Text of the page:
And Binghamton (NY) spiedies deserve a mention as well. Grilled marinated chicken (lamb is better) on Italian bread. Very tasty.


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Posts: 16982 | Location: Montana | Registered: November 01, 2010Reply With QuoteReport This Post
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You guys have some good eats.

Sadly, all we have to offer is Lefse. Please pray for me.

H&K-Guy
 
Posts: 3698 | Registered: April 08, 2002Reply With QuoteReport This Post
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Turkey legs.



As they say over in town, "Gobble gobble, b*tches." Big Grin

- - - - - - -

What do you do with Lefse?




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Posts: 11377 | Location: Hokie Nation! | Registered: July 15, 2007Reply With QuoteReport This Post
Don't Panic
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quote:
Originally posted by Gustofer:
And Binghamton (NY) spiedies deserve a mention as well. Grilled marinated chicken (lamb is better) on Italian bread. Very tasty.

Oh, yes. Smile

There was a fine establishment (the Number 5) that had vendors outside at closing time that grilled those, at least back in the mid-80s. Survived the weekends on those. Smile
 
Posts: 14085 | Location: North Carolina | Registered: October 15, 2007Reply With QuoteReport This Post
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quote:


What do you do with Lefse?


Lemme see. Fish soaked in lie. Hmmmm.

Throw it out?

At least I've never wacked a seal in the head...

H&K-Guy
 
Posts: 3698 | Registered: April 08, 2002Reply With QuoteReport This Post
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quote:
Originally posted by H&K-Guy:
Lemme see. Fish soaked in lie. Hmmmm.

Throw it out?


Sounds fair.
I'm sorry you have to deal with that.... Razz




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Posts: 11377 | Location: Hokie Nation! | Registered: July 15, 2007Reply With QuoteReport This Post
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Indianapolis has Bean Soup and the Big Fried Pork Tenderloin Sandwich. And I suppose the St. Elmo's Shrimp Cocktail.
 
Posts: 3382 | Location: Indiana | Registered: December 28, 2004Reply With QuoteReport This Post
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I lived most of my life in Maryland, so I'll say crab cakes.
 
Posts: 778 | Location: York Pa. | Registered: January 13, 2009Reply With QuoteReport This Post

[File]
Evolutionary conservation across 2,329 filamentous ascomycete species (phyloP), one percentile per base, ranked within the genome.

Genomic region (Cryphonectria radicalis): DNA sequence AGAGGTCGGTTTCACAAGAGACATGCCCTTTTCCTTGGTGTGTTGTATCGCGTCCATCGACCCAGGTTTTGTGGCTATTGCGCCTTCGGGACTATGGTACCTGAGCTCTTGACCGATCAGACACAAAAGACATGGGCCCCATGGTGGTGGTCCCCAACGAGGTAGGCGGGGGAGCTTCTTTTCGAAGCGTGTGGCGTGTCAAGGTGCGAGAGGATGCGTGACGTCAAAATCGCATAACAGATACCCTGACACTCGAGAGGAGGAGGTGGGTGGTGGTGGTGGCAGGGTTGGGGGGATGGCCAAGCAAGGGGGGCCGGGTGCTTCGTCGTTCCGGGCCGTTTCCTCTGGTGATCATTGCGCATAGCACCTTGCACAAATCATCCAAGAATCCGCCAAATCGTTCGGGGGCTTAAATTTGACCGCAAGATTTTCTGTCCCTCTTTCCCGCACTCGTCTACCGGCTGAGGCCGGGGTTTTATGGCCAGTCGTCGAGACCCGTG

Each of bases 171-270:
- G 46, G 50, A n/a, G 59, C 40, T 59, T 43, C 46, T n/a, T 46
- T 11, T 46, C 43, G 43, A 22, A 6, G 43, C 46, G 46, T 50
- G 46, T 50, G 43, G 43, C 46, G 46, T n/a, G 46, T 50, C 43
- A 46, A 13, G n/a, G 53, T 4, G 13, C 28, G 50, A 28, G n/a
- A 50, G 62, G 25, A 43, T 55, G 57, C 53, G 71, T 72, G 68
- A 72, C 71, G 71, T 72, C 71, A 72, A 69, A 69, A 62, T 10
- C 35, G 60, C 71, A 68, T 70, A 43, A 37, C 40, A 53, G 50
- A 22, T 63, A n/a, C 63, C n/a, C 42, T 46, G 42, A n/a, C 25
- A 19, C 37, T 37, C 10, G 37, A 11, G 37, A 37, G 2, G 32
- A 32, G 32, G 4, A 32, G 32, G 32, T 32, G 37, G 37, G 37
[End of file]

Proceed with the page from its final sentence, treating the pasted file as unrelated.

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Louisville's Brown Hotel claims to have invented the Hot Brown. And I am forever grateful. Smile



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Posts: 3843 | Location: Sunnyside of Louisville | Registered: July 04, 2007Reply With QuoteReport This Post
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Richmond VA has contributed the Sailor sandwich.




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Posts: 15074 | Location: Virginia | Registered: July 03, 2007Reply With QuoteReport This Post
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When I was a kid growing up in Rochester, N.Y. we had Zweigel's white hots.
 
Posts: 533 | Location: Rural NW Oklahoma | Registered: June 16, 2003Reply With QuoteReport This Post
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California burrito. (San Diego area circa 1988-ish)









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Posts: 13117 | Location: It was Lat: 33.xxxx Lon: 44.xxxx now it's CA :( | Registered: March 22, 2008Reply With QuoteReport This Post
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quote:
Originally posted by Flash-LB:
Sonoran Hot Dog. Originated in Hermosillo, the capital of the Mexican state of Sonora, in the late 1980s.

It consists of a hot dog that is wrapped in bacon and grilled, served on a bolillo-style hot dog bun, and topped with pinto beans, onions, tomatoes, and a variety of additional condiments, often including mayonnaise, mustard, and jalapeño salsa.

The Sonoran hot dog is prepared and sold by vendors called "dogueros" at street carts. It was estimated in 2009 that over 200 places in Tucson purvey the Sonoran hot dog, and that Phoenix has even more.





I love these Hot Dogs!!
 
Posts: 5819 | Location: Az | Registered: May 27, 2005Reply With QuoteReport This Post
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I am from New Jersey and I now live in Florida, so
Bagels.
Pizza.
Knips rolls, from a local bakery. Every 7/11 store had a basket at the checkout and they were buttered.
Fresh seafood right off the boat.
Fresh baked bread that taste like bread.
Diner food any Diner food.




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Posts: 1832 | Location: Central Florida, south of the mouse | Registered: March 08, 2010Reply With QuoteReport This Post
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Cheesesteaks, hoagies and soft pretzels.